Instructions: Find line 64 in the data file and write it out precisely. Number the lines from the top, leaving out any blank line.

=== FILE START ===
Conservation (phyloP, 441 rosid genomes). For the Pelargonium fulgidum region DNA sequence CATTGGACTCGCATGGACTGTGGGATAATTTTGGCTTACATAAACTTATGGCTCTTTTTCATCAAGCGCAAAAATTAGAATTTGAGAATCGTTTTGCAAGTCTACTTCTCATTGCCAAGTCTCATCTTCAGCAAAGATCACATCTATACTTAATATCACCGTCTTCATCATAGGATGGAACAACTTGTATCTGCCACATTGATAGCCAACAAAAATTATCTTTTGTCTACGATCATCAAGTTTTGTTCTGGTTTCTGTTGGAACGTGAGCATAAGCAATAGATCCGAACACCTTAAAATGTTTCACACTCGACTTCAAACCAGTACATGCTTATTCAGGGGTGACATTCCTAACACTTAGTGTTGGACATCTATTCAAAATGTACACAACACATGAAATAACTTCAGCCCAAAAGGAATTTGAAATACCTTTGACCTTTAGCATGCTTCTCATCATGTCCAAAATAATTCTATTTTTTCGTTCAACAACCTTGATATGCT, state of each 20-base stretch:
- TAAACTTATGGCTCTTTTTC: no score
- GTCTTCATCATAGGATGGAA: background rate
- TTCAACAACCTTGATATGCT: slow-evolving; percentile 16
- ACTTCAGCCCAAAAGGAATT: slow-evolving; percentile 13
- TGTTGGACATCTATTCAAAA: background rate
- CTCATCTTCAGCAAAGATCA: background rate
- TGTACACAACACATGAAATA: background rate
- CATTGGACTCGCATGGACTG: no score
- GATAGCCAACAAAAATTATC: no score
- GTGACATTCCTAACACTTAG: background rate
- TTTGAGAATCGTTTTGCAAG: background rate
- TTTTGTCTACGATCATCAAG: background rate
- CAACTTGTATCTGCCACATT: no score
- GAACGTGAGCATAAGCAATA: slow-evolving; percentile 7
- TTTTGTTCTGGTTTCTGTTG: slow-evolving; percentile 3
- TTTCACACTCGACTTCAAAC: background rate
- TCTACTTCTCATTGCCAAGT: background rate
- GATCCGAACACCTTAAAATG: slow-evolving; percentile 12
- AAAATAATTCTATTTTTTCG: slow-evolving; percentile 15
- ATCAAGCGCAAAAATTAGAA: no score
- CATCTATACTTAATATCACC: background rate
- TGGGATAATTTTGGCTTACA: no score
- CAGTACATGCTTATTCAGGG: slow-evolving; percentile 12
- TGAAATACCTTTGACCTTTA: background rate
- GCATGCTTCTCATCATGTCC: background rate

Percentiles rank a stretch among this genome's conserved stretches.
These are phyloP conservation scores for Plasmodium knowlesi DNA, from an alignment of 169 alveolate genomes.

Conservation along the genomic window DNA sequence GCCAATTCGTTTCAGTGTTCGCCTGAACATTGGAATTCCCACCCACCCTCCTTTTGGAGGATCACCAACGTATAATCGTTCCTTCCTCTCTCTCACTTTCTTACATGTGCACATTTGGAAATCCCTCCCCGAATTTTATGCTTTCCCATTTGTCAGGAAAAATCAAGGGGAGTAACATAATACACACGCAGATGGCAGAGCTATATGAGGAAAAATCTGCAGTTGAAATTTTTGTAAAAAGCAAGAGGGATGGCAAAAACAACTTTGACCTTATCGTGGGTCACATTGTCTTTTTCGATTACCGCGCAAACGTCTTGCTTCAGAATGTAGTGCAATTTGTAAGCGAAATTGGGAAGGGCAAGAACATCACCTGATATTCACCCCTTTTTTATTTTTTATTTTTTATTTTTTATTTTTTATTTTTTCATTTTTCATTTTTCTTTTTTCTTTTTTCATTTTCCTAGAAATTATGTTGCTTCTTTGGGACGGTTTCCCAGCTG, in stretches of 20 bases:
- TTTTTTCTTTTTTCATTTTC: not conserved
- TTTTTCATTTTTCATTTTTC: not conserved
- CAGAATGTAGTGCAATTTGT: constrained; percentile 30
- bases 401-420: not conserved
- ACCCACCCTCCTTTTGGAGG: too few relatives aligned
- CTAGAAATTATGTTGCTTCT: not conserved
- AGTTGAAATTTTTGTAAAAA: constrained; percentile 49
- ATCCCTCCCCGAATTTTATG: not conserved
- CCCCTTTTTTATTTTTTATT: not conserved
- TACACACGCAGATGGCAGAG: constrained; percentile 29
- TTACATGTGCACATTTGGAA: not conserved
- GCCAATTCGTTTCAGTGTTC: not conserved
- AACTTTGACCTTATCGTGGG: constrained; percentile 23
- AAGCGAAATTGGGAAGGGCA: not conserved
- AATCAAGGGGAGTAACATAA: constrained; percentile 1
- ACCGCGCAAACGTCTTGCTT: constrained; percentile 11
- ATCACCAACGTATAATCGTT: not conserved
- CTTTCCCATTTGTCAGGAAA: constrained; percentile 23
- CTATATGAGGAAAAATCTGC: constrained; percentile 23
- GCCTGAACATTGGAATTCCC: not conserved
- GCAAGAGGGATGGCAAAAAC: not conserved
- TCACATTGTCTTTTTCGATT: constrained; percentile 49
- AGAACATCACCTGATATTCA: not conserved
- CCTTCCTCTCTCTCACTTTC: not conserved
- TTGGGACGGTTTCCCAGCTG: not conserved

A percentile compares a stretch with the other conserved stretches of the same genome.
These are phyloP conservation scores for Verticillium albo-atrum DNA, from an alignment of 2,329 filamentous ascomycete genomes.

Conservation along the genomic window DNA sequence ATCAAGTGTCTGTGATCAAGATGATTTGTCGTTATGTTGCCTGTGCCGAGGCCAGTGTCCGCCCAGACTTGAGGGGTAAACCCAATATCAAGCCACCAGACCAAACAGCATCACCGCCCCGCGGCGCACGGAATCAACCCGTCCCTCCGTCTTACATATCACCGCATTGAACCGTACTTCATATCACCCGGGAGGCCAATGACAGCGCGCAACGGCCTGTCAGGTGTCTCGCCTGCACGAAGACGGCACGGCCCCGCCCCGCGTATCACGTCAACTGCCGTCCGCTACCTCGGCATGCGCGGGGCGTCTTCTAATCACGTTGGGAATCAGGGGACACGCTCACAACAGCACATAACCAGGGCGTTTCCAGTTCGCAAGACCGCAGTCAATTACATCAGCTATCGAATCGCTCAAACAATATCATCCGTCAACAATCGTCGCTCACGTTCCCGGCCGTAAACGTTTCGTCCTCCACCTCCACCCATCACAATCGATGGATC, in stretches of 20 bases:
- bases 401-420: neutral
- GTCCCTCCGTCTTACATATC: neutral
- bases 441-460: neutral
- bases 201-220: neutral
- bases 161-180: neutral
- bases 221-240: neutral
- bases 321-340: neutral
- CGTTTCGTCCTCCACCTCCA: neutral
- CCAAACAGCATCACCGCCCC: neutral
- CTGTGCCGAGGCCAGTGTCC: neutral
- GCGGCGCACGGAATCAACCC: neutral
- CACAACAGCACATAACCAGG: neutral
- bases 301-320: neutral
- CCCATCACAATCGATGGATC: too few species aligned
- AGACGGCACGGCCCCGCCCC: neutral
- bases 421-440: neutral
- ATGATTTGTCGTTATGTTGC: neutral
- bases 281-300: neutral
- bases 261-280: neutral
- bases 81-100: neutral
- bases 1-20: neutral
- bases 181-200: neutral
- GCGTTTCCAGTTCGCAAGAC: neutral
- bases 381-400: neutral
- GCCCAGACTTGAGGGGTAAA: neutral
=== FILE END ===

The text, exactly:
- bases 321-340: neutral